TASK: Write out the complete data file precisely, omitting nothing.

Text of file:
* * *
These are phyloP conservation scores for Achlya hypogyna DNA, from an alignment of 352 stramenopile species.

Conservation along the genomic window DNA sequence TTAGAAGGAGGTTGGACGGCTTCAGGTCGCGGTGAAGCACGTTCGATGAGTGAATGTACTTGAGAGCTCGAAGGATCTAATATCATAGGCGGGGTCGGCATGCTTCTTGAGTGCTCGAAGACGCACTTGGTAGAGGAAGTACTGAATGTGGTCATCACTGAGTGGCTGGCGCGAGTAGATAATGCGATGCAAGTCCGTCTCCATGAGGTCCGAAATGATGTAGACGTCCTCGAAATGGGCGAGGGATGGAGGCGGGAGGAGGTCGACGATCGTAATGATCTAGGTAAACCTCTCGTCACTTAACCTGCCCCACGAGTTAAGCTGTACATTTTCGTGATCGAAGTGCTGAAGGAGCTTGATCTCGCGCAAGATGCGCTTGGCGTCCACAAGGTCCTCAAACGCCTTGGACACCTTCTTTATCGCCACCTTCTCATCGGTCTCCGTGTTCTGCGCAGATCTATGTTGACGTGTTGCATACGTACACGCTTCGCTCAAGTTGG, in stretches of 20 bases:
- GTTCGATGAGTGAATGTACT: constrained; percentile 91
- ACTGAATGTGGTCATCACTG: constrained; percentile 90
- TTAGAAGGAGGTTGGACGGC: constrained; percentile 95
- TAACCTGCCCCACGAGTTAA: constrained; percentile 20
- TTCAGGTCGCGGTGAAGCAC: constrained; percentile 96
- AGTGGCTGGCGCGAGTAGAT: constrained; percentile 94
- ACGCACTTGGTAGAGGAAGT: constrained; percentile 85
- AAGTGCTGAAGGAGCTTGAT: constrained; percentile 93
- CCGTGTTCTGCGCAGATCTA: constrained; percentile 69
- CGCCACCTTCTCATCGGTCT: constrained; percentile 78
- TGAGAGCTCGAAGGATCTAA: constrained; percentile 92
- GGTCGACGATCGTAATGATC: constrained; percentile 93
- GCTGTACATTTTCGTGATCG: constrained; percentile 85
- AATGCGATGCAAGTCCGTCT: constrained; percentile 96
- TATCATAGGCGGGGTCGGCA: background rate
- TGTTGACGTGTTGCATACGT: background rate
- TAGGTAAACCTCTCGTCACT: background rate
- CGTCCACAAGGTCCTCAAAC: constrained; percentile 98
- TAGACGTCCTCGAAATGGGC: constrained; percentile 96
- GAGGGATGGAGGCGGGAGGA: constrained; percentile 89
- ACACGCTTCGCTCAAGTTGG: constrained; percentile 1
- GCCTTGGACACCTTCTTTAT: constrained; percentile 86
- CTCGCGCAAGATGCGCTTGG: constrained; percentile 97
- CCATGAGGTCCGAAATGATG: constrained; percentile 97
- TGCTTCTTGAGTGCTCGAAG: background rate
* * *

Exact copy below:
These are phyloP conservation scores for Achlya hypogyna DNA, from an alignment of 352 stramenopile species.

Conservation along the genomic window DNA sequence TTAGAAGGAGGTTGGACGGCTTCAGGTCGCGGTGAAGCACGTTCGATGAGTGAATGTACTTGAGAGCTCGAAGGATCTAATATCATAGGCGGGGTCGGCATGCTTCTTGAGTGCTCGAAGACGCACTTGGTAGAGGAAGTACTGAATGTGGTCATCACTGAGTGGCTGGCGCGAGTAGATAATGCGATGCAAGTCCGTCTCCATGAGGTCCGAAATGATGTAGACGTCCTCGAAATGGGCGAGGGATGGAGGCGGGAGGAGGTCGACGATCGTAATGATCTAGGTAAACCTCTCGTCACTTAACCTGCCCCACGAGTTAAGCTGTACATTTTCGTGATCGAAGTGCTGAAGGAGCTTGATCTCGCGCAAGATGCGCTTGGCGTCCACAAGGTCCTCAAACGCCTTGGACACCTTCTTTATCGCCACCTTCTCATCGGTCTCCGTGTTCTGCGCAGATCTATGTTGACGTGTTGCATACGTACACGCTTCGCTCAAGTTGG, in stretches of 20 bases:
- GTTCGATGAGTGAATGTACT: constrained; percentile 91
- ACTGAATGTGGTCATCACTG: constrained; percentile 90
- TTAGAAGGAGGTTGGACGGC: constrained; percentile 95
- TAACCTGCCCCACGAGTTAA: constrained; percentile 20
- TTCAGGTCGCGGTGAAGCAC: constrained; percentile 96
- AGTGGCTGGCGCGAGTAGAT: constrained; percentile 94
- ACGCACTTGGTAGAGGAAGT: constrained; percentile 85
- AAGTGCTGAAGGAGCTTGAT: constrained; percentile 93
- CCGTGTTCTGCGCAGATCTA: constrained; percentile 69
- CGCCACCTTCTCATCGGTCT: constrained; percentile 78
- TGAGAGCTCGAAGGATCTAA: constrained; percentile 92
- GGTCGACGATCGTAATGATC: constrained; percentile 93
- GCTGTACATTTTCGTGATCG: constrained; percentile 85
- AATGCGATGCAAGTCCGTCT: constrained; percentile 96
- TATCATAGGCGGGGTCGGCA: background rate
- TGTTGACGTGTTGCATACGT: background rate
- TAGGTAAACCTCTCGTCACT: background rate
- CGTCCACAAGGTCCTCAAAC: constrained; percentile 98
- TAGACGTCCTCGAAATGGGC: constrained; percentile 96
- GAGGGATGGAGGCGGGAGGA: constrained; percentile 89
- ACACGCTTCGCTCAAGTTGG: constrained; percentile 1
- GCCTTGGACACCTTCTTTAT: constrained; percentile 86
- CTCGCGCAAGATGCGCTTGG: constrained; percentile 97
- CCATGAGGTCCGAAATGATG: constrained; percentile 97
- TGCTTCTTGAGTGCTCGAAG: background rate